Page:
Sydney Swans unsure if new rule will force Lance Franklin to change goalkicking routine

But it also has implications for Franklin and players like him, who tend to run in an arc favouring their kicking foot to generate extra power.


Umpires are now being instructed to call “play on” as soon as a player deviates from a direct line with the goals they are aiming towards, giving the man on the mark at least some opportunity to affect play.

The Swans have had umpires relocate from Melbourne and oversee training for the past week to help them come to grips with the new rule, but assistant coach Dean Cox said it was still unclear what it means for Franklin.

“We’ve just got to talk through with the umpires about that arc – can he still use it, and come to the line, not start on the line of the kick and then get off it,” Cox said.

“We’ll work our way through that. As soon as you step off the line, it’s on now. You’ve still got that five-metre protected [zone] that you can look at but if you step off that line they’re coming at you really quick. Players have just got to be aware of it, train a bit differently.”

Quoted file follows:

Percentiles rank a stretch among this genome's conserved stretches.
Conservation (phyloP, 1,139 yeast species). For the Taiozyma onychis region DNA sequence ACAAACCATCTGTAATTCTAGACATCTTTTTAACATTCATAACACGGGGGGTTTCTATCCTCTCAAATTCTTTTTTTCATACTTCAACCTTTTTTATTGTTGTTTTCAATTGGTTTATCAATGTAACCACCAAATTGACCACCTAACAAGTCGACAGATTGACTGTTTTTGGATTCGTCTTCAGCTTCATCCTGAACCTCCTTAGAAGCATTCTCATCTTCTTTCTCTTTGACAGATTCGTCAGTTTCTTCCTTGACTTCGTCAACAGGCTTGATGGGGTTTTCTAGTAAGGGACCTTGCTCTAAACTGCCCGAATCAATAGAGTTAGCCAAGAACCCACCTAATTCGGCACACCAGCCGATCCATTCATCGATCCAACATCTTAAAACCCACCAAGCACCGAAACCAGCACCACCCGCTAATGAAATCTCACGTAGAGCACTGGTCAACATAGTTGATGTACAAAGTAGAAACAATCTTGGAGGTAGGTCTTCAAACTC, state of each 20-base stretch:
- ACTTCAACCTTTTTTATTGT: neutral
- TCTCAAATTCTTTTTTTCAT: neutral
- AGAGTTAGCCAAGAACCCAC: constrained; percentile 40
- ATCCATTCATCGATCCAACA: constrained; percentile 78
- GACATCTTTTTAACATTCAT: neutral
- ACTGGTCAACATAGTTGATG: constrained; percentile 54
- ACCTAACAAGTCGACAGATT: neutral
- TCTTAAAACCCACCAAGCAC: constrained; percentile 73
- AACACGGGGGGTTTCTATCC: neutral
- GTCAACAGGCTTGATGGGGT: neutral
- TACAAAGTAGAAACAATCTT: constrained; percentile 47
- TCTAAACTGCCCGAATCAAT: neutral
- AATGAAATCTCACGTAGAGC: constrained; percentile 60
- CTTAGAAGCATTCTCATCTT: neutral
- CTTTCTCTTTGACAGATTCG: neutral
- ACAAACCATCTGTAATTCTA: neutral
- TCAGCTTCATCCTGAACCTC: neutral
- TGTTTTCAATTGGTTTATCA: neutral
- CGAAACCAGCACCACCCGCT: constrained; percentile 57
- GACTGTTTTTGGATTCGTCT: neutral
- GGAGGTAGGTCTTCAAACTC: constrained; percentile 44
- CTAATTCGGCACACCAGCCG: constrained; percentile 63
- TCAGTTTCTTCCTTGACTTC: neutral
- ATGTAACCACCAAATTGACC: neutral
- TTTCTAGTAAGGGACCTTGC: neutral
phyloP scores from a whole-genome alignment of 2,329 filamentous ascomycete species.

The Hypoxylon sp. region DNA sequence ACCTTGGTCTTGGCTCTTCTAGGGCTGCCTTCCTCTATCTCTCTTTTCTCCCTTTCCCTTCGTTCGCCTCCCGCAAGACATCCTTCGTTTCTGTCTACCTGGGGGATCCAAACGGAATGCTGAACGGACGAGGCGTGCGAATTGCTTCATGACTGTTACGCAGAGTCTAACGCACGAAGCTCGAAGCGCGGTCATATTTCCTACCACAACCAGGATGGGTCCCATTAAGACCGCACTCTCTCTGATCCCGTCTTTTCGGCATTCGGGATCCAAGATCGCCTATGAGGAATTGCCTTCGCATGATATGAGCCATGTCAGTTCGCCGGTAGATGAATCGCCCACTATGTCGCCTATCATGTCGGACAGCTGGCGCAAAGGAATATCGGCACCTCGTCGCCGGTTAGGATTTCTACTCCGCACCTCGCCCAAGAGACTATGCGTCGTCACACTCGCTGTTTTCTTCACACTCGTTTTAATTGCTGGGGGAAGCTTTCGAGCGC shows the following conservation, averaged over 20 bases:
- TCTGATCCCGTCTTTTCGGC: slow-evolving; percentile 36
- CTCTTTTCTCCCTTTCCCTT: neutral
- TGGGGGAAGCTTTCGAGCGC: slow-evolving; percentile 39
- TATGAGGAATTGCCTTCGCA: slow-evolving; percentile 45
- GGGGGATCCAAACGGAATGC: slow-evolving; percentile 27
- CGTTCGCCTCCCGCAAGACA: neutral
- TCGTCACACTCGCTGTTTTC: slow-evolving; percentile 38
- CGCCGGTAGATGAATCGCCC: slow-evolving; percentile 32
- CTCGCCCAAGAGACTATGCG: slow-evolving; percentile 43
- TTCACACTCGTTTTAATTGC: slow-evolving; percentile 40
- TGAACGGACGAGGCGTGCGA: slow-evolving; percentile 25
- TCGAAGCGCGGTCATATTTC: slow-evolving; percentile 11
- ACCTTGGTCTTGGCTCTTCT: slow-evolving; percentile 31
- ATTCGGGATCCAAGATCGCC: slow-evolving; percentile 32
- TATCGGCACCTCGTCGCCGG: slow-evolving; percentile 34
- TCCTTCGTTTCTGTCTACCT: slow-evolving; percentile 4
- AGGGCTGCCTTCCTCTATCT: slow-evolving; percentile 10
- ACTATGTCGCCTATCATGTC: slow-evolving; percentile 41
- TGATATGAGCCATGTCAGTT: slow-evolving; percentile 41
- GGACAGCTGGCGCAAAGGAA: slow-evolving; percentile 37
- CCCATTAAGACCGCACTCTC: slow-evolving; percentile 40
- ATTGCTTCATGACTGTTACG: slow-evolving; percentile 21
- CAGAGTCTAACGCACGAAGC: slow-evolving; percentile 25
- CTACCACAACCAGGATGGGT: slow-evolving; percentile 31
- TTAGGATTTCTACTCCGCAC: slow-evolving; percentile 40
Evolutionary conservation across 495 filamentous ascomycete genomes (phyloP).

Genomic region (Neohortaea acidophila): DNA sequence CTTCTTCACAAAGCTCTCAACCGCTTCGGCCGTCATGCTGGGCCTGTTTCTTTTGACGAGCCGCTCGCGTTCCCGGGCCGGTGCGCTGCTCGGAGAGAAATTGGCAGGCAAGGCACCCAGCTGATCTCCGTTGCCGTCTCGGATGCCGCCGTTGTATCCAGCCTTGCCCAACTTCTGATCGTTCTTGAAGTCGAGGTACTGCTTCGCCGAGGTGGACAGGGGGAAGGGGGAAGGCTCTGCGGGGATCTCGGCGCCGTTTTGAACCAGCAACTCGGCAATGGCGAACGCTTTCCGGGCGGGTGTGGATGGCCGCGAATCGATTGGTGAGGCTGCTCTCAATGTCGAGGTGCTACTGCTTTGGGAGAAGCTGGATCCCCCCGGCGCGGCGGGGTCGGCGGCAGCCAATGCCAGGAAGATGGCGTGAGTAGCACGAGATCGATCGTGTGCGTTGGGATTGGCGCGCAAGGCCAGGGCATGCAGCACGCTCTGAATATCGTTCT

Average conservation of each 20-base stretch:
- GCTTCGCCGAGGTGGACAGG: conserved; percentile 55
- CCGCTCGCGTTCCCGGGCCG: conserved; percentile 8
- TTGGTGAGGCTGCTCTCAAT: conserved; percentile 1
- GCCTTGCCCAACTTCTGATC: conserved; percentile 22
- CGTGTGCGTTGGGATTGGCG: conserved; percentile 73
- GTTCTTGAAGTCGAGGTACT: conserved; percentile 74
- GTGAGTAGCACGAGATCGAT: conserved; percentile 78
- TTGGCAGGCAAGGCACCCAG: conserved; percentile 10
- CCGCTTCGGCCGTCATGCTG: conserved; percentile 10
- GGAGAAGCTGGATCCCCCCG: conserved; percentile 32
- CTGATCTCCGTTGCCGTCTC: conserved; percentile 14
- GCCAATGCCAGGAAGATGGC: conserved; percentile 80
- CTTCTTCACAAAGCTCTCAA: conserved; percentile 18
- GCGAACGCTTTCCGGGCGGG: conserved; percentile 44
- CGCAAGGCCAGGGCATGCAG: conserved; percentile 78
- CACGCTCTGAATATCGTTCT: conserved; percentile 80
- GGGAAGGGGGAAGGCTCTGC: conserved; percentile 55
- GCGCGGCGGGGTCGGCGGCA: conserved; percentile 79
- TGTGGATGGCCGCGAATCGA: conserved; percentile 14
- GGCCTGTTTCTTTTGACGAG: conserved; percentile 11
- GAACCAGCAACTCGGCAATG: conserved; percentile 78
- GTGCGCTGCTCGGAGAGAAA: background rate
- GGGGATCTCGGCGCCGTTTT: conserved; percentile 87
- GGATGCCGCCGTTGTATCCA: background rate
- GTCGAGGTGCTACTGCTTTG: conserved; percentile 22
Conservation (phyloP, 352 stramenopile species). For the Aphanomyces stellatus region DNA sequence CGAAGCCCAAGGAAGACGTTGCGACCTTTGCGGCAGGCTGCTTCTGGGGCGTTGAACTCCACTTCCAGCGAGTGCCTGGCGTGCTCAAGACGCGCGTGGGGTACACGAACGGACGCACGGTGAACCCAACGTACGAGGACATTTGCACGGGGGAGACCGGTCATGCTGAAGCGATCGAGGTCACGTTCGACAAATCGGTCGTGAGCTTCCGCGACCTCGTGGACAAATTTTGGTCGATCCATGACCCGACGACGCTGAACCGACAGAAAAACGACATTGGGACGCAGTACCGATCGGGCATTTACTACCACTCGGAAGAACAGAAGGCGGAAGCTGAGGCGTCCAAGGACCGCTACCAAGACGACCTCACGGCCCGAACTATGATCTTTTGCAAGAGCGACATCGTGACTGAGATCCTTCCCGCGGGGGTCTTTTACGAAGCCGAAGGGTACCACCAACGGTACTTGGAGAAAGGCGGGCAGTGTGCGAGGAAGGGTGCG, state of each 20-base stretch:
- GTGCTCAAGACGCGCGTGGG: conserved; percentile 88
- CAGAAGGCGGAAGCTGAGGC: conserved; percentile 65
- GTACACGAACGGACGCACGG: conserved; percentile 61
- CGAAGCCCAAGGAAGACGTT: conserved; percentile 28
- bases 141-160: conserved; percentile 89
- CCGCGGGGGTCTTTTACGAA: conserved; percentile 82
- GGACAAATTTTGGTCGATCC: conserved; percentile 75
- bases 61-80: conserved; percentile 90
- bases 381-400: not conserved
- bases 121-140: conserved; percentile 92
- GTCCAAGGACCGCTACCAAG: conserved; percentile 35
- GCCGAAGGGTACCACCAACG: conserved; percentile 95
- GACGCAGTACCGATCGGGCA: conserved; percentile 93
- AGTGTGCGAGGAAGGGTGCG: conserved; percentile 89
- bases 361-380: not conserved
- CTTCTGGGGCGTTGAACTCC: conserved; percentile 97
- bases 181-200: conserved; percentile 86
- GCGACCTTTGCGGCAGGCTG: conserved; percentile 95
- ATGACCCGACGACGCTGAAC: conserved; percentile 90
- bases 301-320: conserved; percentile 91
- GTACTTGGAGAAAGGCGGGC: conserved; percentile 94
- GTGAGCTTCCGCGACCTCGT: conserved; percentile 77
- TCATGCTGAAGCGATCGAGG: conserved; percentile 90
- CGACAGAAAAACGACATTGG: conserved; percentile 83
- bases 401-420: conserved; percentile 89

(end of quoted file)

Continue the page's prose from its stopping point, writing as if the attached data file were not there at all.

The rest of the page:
While the early evidence across pre-season scratch matches has shown players have adapted to the change well, Cox expects there will be at least one 50-metre penalty given per quarter on Saturday.

“We’ve had a few here and the boys are like, ‘I barely moved’. You’ve just got to keep replaying and showing it to them – ‘Look, that’s what they’re calling’,” he said.

GWS Giants coach Leon Cameron is still unconvinced about the new man-on-the-mark rule.Credit:Getty Images

“The pattern of behaviour that players have shown for a long time will get people early … when fatigue sets in, old habits will come and that’s why there’ll be 50s – hopefully not too many.”

Giants coach Leon Cameron said it was too early to say if the change will actually be good for the game, and anticipates fans will be highly frustrated through the opening rounds of the new season when players inevitably give away 50-metre penalties.


“It is really harsh, and it’s hard to change overnight – as in one pre-season,” he said.

“I guess that’s why they’re saying, don’t do it or you’ll cop it. A shot after the siren, someone who stands the mark can’t move, all for the sake of getting either more goals or goalkicking – I understand, but there’s going to be some interesting commentary on it early in the piece.